For most of the twentieth century, the white supremacists took every vicious, violent, dishonest, and wrong advantage they could to keep nonwhite folks out of any position of power. When the dam broke, it broke violently. And I just can't believe Republicans can't see what they're storing up for themselves. They are brewing up a broth of hatred, and immersing themselves in it, thinking they'll always be safe. I keep telling myself, they can't be that foolish. They can't. There are limits. They just can't.

But maybe they can. They did, after all, elect George W. Bush, and then return him to office for a second term.

He was incompetent. Utterly unequal to the office. In hindsight, that's open-and-shut, and no longer a matter of opinion. It wasn't that he was stupid, because he wasn't; but it was flat true that he was stubborn, self-satisfied, and incurious. A competent president must question himself. That simply isn't a hard idea to understand. Bush refused to do so, so Bush was unfit to be president. I said this, over and over and over and over and over again, in 2000. I have never been so right in my life. And it has never felt worse. I said it again in 2004. Right again, overruled again, should've listened to me again. Being Cassandra sucks.

Three times in a row is not tolerable.

Robert Lifton has written several books explaining how doctors who practiced in Germany during the Nazi years could break down every principle they ought to have embraced, to silence their consciences so much that they could be concentration camp operatives. He's talked about the kind of disconnect, the kind of dual consciousness, that made such choices tolerable. And I am convinced that perfectly intelligent, perfectly principled Republican friends and associates of mine have given in to exactly that kind of mental disconnect. If they ever stopped to really associate the words, the attacks, the decisions, with themselves, they'd be too appalled to continue one more second. But as long as they can convince themselves that it's all some sort of semi-real game, some sort of fake Monopoly money and Monopoly speech and Monopoly debate and Monopoly ideas and Monopoly smears and Monopoly slanders, it's all okay, all the game pieces go back in the box, and the next morning everyone is friendly again.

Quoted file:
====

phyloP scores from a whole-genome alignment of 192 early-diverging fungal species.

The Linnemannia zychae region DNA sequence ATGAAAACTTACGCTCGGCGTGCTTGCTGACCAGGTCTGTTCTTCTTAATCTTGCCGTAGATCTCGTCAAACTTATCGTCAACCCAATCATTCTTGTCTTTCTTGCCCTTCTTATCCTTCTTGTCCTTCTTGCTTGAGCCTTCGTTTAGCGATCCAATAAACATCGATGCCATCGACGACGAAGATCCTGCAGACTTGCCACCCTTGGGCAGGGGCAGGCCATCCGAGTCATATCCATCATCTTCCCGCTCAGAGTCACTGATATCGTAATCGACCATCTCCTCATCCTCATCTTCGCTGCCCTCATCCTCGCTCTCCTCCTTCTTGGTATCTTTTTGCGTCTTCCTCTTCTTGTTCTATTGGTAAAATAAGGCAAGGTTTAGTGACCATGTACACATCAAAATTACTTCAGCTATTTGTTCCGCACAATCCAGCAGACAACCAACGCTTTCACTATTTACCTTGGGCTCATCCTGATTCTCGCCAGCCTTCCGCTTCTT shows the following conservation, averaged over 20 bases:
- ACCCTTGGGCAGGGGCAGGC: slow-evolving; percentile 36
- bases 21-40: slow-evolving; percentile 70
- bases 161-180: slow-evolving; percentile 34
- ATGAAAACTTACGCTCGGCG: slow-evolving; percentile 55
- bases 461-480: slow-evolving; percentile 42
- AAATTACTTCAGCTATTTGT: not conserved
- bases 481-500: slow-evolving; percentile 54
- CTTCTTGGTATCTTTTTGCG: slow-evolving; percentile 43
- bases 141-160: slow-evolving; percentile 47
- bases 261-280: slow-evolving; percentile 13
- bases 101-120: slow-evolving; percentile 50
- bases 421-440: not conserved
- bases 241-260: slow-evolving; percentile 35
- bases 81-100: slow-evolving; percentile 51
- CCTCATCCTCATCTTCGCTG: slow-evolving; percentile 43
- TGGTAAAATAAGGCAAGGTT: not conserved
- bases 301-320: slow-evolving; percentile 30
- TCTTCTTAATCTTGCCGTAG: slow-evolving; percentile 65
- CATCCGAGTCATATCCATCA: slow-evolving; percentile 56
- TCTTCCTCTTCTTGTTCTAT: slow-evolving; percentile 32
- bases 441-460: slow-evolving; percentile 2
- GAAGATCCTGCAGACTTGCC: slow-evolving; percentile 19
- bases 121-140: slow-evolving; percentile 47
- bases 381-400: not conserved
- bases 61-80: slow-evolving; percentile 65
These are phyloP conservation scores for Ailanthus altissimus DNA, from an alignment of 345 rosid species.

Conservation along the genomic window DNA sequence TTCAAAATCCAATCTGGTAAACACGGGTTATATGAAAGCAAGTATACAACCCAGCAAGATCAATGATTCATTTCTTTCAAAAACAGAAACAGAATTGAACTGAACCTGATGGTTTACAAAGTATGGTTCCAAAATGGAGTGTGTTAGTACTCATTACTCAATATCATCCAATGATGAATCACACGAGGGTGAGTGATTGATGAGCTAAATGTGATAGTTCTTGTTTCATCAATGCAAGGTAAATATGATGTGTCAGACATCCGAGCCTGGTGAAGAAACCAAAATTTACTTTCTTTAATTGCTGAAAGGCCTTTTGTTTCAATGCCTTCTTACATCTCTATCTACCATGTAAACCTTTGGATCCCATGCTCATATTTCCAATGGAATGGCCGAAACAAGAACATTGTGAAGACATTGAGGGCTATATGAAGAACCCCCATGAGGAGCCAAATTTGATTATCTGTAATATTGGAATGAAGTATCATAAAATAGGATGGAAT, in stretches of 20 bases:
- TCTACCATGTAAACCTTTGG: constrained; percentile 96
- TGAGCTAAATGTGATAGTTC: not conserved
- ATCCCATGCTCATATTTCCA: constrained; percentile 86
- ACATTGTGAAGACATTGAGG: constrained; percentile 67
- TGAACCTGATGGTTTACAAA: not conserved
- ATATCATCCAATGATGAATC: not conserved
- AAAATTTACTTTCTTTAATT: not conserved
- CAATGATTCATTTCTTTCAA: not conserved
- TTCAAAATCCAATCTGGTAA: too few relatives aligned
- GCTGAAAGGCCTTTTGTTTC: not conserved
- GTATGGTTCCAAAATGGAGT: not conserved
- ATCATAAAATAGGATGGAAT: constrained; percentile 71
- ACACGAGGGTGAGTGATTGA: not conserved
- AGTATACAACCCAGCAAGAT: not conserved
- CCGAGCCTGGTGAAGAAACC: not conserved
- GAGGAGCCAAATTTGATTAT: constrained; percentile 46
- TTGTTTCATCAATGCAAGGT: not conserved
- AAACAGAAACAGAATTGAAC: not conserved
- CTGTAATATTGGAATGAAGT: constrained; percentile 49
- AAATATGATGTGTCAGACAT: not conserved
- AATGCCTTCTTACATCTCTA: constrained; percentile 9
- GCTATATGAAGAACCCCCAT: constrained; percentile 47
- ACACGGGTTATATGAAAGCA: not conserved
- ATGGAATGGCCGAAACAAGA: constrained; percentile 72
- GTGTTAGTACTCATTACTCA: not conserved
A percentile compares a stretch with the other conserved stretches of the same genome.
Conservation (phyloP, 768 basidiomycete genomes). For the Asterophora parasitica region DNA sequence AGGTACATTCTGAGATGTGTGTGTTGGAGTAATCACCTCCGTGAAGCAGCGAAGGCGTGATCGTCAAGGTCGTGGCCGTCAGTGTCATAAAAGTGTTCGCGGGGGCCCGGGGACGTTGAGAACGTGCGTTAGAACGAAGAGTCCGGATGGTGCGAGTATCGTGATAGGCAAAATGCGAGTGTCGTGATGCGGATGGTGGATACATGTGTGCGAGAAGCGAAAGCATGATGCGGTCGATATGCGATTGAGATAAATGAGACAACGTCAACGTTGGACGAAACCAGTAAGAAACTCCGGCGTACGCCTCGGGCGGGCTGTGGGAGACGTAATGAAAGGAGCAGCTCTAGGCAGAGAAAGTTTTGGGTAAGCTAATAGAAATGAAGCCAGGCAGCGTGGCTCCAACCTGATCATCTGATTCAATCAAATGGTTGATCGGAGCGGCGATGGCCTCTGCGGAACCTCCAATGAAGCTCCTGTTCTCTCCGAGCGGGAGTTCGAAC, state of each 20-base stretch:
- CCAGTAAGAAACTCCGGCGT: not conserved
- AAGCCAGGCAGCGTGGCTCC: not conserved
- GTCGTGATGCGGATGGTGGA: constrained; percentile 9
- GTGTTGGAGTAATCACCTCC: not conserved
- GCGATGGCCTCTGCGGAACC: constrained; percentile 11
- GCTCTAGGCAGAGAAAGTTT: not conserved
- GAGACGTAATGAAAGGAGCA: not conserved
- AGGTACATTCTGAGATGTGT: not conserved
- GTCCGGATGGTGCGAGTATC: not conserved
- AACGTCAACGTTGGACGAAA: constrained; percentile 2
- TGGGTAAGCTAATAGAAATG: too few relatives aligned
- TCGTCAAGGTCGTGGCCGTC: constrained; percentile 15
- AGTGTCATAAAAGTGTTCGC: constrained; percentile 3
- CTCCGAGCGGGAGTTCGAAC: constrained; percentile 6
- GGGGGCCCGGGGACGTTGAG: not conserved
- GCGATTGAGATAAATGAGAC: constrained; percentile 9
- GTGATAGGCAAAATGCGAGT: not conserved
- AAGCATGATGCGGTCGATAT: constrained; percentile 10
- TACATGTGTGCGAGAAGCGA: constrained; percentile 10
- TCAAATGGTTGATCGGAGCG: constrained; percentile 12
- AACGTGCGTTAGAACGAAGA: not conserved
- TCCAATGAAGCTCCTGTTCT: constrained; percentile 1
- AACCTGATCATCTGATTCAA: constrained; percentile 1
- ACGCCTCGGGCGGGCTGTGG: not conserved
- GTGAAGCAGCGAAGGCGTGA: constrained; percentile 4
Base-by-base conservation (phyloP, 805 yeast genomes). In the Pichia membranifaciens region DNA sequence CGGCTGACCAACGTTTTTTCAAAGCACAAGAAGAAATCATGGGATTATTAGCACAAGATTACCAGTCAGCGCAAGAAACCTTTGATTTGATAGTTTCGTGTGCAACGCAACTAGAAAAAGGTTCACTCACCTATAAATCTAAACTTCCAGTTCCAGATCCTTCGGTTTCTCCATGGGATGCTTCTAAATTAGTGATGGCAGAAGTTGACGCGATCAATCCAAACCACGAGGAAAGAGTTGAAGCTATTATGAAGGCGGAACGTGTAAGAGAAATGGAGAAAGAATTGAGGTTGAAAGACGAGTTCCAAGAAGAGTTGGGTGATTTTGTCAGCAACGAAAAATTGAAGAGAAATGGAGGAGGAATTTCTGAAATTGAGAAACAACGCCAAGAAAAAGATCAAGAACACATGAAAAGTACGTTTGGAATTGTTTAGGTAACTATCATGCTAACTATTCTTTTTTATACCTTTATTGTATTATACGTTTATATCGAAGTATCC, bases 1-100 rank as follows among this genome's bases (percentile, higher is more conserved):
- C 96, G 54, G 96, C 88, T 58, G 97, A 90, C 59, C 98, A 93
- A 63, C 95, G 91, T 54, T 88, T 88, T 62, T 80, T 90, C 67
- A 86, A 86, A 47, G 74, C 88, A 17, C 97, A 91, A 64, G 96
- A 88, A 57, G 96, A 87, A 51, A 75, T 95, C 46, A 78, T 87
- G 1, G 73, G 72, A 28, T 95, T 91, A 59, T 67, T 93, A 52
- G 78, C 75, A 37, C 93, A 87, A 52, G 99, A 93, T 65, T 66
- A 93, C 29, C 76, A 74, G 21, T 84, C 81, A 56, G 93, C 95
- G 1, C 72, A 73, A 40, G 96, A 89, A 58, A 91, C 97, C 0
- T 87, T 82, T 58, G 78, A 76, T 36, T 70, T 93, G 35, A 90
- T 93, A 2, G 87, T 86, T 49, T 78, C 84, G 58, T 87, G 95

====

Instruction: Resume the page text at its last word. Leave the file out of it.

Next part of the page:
That will not work forever.

That won't even work one more time. The time for that has passed.

I am already at the end of my rope, and I am a born-and-raised Texan. I have all the reason in the world to feel fondness and patience toward the Republicans in my circle. But this is no longer something I can wink at. This has crossed the line.

It's too late for John McCain to clean up his act and run the kind of campaign he promised. He simply has to lose. If he wins the presidency, then this nation has lost its soul, has violently flung aside everything that made it special.

McCain once opposed torture, saying that torture strikes not only to the very heart of right and wrong, but to the very heart of who we are. When he said it, his words delighted me, because in my academic work I've been building for years on a core idea that ethics aren't a set of rules, but are a set of identity elements that tell us who we are. But as part of the image overhaul he carried out on himself to quiet the fears of the Republican base, McCain has even backed off from his anti-waterboarding position, and now apparently no longer cares who we are, or whether we're throwing away who we once were.

And that is not tolerable.

He has to lose.

In a landslide.

1 comment:

k said... argument with that last comment (or any of it, really) here!